The Best Piece of Luggage for a Six Year Old

by Barrett

Traveling with kids is no walk in the clouds. Their bags had better be able to handle whatever bumps and bruises come their way. I say don’t skimp when it comes to buying their luggage…

Traveling with kids is no walk in the clouds. Their bags had better be able to handle whatever bumps and bruises come their way. I say don’t skimp when it comes to buying their luggage…

My son really needs a decent piece of luggage to travel with. His favorite knapsack has a gaping hole by the zipper, which developed due to massive zipper stress any learning hands will create. Plus, I say he’s ready to handle a more substantial bag with heft and even some wheels to help him along.

Sure, I can get him a cheap rolling soft suitcase that’s specially branded with his favorite cartoon character. Amazon is filled with them.

But I doubt any are really built to last. And perhaps more importantly, I worry they’d provide enough protection for their contents.

Protecting Possessions on the Go
You might be wondering how much protection a few kid’s clothes really need.

But I’m not talking about his shirts and pants. I’m thinking about his prized possessions “de jour” he likes to travel with. In the past, that used to be a few of his favorite stuffed animals. But now, he’s almost six years old, and his favorite toys are clearing evolving into the delicate electronic realm.

Remember that Carrera RC stunt car I got him over the holidays?

And that crummy family Nikon COOLPIX S32 camera?
(He absolutely loves it.)

This is the type of gear he likes to keep close when he’s packing. And I imagine unless my boy suddenly becomes a Luddite, there’s more future tech that’s going to need protection while we travel.

And I’d rather him not use cute luggage made for kids that could disintegrate at any moment.

Sure, one solution is simply to carry his delicate gear in my own luggage until he’s eighteen.
(But how realistic is that?)

I think the better choice is to get him an adult piece of luggage that’s tough enough and simply small enough for him to handle…
(The down side is decent luggage is usually pretty pricey…)

REI or Bust
I’ve always loved shopping at REI. Not that I’m a huge outdoors guy. But I like their stuff. It’s good quality, and yes, I’ve been known to hike a small mountain or two in my time. (Massachusetts’ peaks aren’t very high.)

These days, my wife is leading the way in our family camping experiences.
You may recall my Goal Zero Sherpa 50 battery back-up purchase last summer in advance of our first family camping trip.
(I also picked up a beefy Thule Covert Camera Backpack.)

The REI downside is it isn’t the cheapest place to shop. But I think that economic reality is more reflective of the camping/hiking market anywhere.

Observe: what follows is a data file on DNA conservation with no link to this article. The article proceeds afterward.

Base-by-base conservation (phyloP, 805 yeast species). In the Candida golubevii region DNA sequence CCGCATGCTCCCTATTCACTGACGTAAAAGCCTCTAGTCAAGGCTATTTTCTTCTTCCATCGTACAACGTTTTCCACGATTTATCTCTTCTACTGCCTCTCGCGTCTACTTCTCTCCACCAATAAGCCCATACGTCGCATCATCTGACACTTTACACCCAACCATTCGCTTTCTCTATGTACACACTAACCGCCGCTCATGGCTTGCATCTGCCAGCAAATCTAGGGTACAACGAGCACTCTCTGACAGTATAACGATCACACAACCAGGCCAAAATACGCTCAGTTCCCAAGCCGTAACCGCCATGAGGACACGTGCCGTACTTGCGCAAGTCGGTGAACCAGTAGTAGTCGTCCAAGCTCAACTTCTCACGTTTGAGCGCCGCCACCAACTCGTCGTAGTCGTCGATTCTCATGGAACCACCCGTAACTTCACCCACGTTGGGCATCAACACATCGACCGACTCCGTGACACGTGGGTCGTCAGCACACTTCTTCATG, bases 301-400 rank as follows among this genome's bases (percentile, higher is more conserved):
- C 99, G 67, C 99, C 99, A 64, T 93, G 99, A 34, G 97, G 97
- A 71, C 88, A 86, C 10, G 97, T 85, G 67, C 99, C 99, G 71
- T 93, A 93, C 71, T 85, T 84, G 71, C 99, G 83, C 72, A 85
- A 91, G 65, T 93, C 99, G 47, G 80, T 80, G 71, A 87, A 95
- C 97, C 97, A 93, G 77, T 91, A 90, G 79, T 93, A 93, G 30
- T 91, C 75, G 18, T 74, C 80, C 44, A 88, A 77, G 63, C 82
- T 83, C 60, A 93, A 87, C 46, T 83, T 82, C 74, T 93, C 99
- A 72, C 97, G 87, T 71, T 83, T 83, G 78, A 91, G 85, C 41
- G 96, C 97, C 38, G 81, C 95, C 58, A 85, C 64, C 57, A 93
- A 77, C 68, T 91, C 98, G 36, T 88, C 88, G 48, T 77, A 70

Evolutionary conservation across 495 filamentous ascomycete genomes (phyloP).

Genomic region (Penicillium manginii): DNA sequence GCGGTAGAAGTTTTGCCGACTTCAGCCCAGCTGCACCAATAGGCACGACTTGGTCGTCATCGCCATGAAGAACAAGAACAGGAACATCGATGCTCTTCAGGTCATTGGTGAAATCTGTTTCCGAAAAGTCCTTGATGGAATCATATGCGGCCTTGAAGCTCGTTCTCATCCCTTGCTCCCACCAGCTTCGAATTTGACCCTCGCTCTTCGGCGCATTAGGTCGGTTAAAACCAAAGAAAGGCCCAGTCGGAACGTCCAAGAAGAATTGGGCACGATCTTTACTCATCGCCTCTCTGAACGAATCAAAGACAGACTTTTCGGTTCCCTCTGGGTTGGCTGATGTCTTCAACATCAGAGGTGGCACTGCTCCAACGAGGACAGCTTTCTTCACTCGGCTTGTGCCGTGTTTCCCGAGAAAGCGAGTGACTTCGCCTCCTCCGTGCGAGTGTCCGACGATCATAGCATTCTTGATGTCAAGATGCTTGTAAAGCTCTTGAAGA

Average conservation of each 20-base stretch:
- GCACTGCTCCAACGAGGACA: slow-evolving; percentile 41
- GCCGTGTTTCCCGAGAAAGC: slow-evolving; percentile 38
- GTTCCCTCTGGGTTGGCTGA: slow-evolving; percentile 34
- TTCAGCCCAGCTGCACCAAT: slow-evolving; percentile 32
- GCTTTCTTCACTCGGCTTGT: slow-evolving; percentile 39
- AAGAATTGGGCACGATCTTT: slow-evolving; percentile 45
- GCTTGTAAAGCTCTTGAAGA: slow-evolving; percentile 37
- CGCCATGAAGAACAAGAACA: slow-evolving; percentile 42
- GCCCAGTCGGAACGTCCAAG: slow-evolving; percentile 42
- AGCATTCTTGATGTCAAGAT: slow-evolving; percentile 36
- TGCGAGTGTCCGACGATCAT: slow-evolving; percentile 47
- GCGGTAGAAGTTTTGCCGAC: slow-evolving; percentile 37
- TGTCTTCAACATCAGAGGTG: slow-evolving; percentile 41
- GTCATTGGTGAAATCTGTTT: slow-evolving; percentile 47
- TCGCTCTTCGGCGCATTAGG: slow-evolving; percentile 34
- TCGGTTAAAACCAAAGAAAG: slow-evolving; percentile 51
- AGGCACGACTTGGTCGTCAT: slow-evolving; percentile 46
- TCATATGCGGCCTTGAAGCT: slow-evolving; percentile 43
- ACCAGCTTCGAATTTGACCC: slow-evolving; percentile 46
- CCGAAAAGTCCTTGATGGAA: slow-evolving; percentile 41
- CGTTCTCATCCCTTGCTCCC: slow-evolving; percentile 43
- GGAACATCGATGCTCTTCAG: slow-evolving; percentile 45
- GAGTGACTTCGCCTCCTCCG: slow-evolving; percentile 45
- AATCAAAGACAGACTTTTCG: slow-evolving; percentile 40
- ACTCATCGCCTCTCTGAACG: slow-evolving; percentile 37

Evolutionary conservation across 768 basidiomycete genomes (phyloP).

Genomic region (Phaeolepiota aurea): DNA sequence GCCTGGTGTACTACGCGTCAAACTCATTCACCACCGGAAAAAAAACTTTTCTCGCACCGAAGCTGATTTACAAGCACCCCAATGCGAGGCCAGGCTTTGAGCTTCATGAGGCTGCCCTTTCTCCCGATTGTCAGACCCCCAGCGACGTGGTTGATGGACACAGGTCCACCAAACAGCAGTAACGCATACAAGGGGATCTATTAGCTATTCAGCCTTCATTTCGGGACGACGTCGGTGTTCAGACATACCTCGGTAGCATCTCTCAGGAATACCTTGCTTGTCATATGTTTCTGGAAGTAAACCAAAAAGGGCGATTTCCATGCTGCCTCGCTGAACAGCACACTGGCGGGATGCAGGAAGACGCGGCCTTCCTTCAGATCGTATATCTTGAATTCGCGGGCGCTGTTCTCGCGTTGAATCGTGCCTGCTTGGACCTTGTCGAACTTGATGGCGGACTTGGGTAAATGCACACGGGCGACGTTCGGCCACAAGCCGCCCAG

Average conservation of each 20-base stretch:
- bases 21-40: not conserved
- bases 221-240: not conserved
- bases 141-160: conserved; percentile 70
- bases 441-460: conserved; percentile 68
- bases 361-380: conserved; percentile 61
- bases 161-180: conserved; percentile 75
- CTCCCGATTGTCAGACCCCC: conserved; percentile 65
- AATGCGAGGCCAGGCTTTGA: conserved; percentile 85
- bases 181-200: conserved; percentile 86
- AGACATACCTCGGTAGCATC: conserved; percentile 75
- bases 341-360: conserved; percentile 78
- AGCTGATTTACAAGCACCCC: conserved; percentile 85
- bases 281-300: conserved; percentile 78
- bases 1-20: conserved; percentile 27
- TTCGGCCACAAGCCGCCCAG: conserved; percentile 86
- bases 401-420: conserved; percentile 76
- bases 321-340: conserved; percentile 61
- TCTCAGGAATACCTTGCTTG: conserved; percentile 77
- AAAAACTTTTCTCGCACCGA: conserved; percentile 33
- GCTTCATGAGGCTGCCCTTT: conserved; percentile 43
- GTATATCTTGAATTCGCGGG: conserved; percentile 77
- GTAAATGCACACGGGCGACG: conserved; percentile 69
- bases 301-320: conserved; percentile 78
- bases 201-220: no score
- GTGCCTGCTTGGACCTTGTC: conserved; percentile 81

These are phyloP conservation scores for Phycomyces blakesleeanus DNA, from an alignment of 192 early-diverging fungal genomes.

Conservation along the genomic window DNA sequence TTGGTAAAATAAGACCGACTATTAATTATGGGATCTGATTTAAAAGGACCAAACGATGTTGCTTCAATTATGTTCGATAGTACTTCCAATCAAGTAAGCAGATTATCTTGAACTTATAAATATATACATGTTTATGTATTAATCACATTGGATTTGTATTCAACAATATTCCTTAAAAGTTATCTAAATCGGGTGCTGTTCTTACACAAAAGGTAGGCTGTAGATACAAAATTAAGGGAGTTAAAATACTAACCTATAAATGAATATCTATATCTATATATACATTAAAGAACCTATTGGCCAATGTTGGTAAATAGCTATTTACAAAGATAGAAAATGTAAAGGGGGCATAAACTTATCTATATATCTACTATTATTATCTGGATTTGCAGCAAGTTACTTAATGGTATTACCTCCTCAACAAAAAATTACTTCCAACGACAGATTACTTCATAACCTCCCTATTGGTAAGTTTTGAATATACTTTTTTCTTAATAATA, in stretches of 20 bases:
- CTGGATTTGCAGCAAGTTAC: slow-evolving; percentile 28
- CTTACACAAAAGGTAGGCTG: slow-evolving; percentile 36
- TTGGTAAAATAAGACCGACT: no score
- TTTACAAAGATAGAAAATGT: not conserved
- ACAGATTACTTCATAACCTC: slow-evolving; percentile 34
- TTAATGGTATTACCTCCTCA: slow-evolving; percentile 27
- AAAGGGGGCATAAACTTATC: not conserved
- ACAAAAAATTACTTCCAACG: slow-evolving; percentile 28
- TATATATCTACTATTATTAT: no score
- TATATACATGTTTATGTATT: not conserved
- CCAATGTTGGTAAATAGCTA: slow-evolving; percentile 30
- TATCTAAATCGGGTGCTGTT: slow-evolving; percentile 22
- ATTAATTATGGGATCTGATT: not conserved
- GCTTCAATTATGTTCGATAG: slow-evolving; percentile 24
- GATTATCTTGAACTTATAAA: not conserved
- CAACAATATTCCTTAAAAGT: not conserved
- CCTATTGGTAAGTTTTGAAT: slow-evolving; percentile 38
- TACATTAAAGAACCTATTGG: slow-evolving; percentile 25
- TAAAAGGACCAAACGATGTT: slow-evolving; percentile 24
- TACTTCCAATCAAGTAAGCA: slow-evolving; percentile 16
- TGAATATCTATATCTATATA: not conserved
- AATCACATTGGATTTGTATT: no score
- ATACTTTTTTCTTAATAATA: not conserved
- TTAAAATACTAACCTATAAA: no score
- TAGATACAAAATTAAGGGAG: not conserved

(Unless you’re shopping at Walmart… and that inventory is entirely different.)

One factor that softens the REI sticker shock is the 10% rebate you get every year on all of the regular-priced purchases you make as an REI member.

Even so, you don’t go to REI looking for the best prices. You’re there, because you want the product to hold up under tough conditions…
(I think my five year old fits that equation. Plus, he won’t outgrow a piece of luggage any time soon!)

Web Research
I first took a look at rei.com and perused the wheeled-luggage section. It seemed clear that the 22” bags designed as airplane carry-on luggage would be the right size for my young traveler.

Beyond that, we would need to evaluate the options in person. So it was time for a little father-and-son shopping excursion…

Weight Matters
At our local store, I found three similar rolling bags made by Osprey, Eagle Creek and REI:

Osprey Ozone 22
Osprey Ozone 22”
$230
4 lbs, 5.9 oz
22” x 14” x 9”

 

 

 

 

 

Eagle Creek Load Warrior 22
Eagle Creek Load Warrior 22” Wheeled Duffel
$239
4 lbs, 13 oz
22” x 14” x 9”

 

 

 

 

 

REI Wheely Beast 22
REI Wheely Beast 22” Wheeled Duffel
$169
6 lbs 2 oz
22” x 14” x 9”

I found the biggest difference between the three was the weight differential.
The Osprey was the lightest.

It was really only seven ounces lighter than the Eagle Creek, but my son noticed it immediately.

 

The REI Wheely Beast was the best deal of the bunch, but it was also almost two pounds heavier than the Osprey! Now that may not sound like a lot, but believe me, when my son picked the heavier REI bag, it was clear what the right choice was.

Not only was the Osprey the lightest. It also has a cool, neon green interior.

That doesn’t quite shout, “This is a cool kid’s bag!” But it definitely has that ‘fun’ vibe.

Plus my son liked the red surface color.
(It also comes in light blue and black.)
…and he also called out the osprey image stitched on the front.
(Which he thought was a bald eagle)

Click.
Actually, ‘Swipe.’
(REI didn’t have chip-card readers installed yet.)

Life-Long Journey
My boy’s tech gear is now safe.
Well… safer.

No, I didn’t buy him a hard travel case that can withstand a playdate with a guerilla. But I feel a whole lot better knowing the Osprey will hold together for the foreseeable future.

Plus, when my son outgrows it, it will find a second life as a perfect overnight or day trip bag… for me.

Yes, I like it too.
(Is that so wrong?)

…Just thinking about the future.

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